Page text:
Club Online Zoom Event: Divorce, Decoupling or Conflict? Sino-American Relations and the New Cold War
Date: 12 Aug 2020 08:00 PM | Venue:
|ONLINE ZOOM EVENT
Divorce, Decoupling or Conflict?
Sino-American Relations and the New Cold War
Just a decade ago, China watchers and economists coined the phrase “Chimerica” to describe the intertwined relationship between the U.S. and China, the world’s two largest economies. Now Washington and Beijing are mired in an escalating series of clashes over imbalanced trade, the expulsions of journalists, human rights in Xinjiang and political freedoms and autonomy in Hong Kong, among other issues. Relations between the two superpowers today seem to be at the lowest point since President Nixon’s historic visit to China nearly a half century ago. An expert panel will discuss whether the fraying Sino-American bilateral relationship is heading toward a conscious decoupling, a full-blown divorce or even a potential military clash.
Lingling Wei is an award-winning senior China correspondent, who was based at the Wall Street Journal’s Beijing bureau from 2011 until China expelled Journal reporters in 2020. Hailing from a farm province in southeastern China, she came of age as a journalist in New York and returned to China in early 2011. She focuses on the intersection of Chinese politics and the economy. She is co-author, with Bob Davis, of the new book, “Superpower Showdown; How the Battle Between Trump and Xi Threatens a New Cold War”.
Mary E. Gallagher, a professor at The University of Michigan, has been director of the Lieberthal-Rogel Center for Chinese Studies since 2008, and was in July was appointed director of the university’s International Institute. She received her PhD from Princeton University, was a foreign student in China in 1989 at Nanjing University andtaught at the Foreign Affairs College in Beijing from 1996-97. She was a Fulbright Research Scholar from 2003-04 at East China University of Politics and Law in Shanghai, China. In 2012-13, she was a visiting professor at the Koguan School of Law at Shanghai Jiaotong University. She is the author of a number of books and articles on China.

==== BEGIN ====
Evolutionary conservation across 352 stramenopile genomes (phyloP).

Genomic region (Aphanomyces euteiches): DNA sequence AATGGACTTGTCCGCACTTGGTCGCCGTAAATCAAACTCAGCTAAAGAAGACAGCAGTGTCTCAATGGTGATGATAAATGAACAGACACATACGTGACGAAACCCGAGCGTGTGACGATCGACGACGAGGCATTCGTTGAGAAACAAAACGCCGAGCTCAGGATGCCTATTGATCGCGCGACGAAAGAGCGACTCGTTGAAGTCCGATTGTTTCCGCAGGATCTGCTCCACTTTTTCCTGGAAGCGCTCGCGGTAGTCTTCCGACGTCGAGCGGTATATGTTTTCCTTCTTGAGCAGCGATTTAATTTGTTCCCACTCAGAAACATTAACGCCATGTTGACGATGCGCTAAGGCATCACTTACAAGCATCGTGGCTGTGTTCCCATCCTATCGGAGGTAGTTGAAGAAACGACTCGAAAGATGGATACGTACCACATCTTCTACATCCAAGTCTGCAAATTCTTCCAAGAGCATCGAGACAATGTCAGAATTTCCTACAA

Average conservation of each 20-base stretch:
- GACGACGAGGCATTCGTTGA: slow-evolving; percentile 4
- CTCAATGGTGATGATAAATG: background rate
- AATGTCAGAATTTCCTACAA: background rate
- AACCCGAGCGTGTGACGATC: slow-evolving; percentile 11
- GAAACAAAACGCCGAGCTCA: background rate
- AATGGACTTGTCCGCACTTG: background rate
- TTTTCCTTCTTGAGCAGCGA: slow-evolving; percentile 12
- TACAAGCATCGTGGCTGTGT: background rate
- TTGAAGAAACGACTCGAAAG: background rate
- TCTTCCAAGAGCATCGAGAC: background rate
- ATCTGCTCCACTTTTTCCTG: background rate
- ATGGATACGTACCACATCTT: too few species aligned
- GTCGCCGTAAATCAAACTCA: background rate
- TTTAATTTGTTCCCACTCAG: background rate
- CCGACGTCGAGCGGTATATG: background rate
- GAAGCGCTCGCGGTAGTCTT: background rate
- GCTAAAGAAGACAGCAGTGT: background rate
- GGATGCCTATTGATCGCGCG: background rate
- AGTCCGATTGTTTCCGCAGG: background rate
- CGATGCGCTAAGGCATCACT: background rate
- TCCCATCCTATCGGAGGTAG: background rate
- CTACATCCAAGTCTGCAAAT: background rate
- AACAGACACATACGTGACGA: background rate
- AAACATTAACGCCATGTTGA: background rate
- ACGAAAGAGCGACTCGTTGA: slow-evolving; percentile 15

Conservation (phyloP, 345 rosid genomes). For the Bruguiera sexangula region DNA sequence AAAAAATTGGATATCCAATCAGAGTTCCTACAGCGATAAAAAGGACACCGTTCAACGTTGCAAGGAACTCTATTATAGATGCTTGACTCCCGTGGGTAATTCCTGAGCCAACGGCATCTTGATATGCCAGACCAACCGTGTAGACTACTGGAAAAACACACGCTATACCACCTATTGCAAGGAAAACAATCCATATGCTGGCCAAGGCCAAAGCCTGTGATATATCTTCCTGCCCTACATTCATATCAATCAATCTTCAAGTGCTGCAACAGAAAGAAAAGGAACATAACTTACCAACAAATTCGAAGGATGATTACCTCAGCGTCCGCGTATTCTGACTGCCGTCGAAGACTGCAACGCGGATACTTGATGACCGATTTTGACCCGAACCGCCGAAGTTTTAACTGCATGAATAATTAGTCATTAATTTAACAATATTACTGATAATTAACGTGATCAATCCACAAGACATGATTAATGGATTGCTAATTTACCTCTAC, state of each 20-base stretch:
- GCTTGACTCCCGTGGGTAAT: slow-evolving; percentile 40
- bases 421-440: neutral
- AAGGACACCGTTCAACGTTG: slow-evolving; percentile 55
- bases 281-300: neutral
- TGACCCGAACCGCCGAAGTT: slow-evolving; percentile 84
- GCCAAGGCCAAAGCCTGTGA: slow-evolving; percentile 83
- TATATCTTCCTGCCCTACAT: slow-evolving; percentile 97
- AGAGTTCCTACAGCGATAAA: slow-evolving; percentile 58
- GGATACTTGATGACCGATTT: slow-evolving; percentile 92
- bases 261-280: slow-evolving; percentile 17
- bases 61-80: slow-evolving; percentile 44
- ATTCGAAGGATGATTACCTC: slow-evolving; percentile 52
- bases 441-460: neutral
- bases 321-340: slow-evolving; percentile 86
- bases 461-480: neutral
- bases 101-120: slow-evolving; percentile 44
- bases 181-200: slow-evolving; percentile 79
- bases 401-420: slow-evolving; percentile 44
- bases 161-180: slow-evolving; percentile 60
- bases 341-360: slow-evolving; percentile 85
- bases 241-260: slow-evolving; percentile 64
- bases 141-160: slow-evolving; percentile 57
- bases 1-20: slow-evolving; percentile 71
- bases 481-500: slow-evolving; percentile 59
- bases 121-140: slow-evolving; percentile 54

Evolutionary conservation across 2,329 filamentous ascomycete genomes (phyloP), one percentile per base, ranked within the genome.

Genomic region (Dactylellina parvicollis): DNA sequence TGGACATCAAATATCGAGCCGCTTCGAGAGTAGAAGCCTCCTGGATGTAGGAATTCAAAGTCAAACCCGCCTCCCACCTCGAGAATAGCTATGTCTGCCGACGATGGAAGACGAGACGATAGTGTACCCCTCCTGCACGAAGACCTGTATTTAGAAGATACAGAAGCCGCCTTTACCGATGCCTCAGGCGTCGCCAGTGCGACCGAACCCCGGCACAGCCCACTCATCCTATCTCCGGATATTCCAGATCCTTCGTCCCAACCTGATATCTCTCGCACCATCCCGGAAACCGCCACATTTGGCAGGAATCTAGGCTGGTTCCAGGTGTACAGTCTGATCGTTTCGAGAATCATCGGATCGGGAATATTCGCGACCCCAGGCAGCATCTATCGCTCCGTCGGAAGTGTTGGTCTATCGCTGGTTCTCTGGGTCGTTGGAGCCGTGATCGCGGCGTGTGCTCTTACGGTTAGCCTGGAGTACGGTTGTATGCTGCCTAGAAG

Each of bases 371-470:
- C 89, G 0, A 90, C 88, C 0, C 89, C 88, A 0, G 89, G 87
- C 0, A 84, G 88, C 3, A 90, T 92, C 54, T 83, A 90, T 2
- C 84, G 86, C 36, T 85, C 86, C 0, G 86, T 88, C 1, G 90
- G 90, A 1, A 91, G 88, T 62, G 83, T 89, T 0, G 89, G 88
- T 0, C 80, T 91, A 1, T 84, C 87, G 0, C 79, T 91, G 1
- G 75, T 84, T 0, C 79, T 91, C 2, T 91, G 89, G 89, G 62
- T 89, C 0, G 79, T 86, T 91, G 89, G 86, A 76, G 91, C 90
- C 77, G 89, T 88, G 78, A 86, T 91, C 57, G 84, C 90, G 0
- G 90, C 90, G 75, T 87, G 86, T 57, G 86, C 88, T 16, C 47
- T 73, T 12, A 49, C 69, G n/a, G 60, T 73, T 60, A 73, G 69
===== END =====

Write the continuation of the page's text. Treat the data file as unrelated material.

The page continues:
Bonnie Glaser is a senior adviser for Asia and the director of the China Power Project at the Center for Strategic and International Studies (CSIS), where she works on issues related to Chinese foreign and security policy. She is also a nonresident fellow with the Lowy Institute in Sydney, Australia, and a senior associate with the Pacific Forum. From 2008 to 2015, she was a senior adviser with the Freeman Chair in China Studies, and from 2003 to mid-2008, she was a senior associate in the CSIS International Security Program. Prior to joining CSIS, she served as a consultant for U.S. government offices, including the Departments of Defense and State. She has written extensively on Chinese foreign and security policy.
Moderator: Keith Richburg, FCC Correspondent Governor Member and Director of the Journalism and Media Studies Centre, The University of Hong Kong. He was formerly the Bureau Chief in Beijing, Shanghai and Hong Kong for The Washington Post.
This is one in a series of FCC panel discussion focusing on U.S.-China relations and the New Cold War, and we will be hosting more such events in the coming weeks.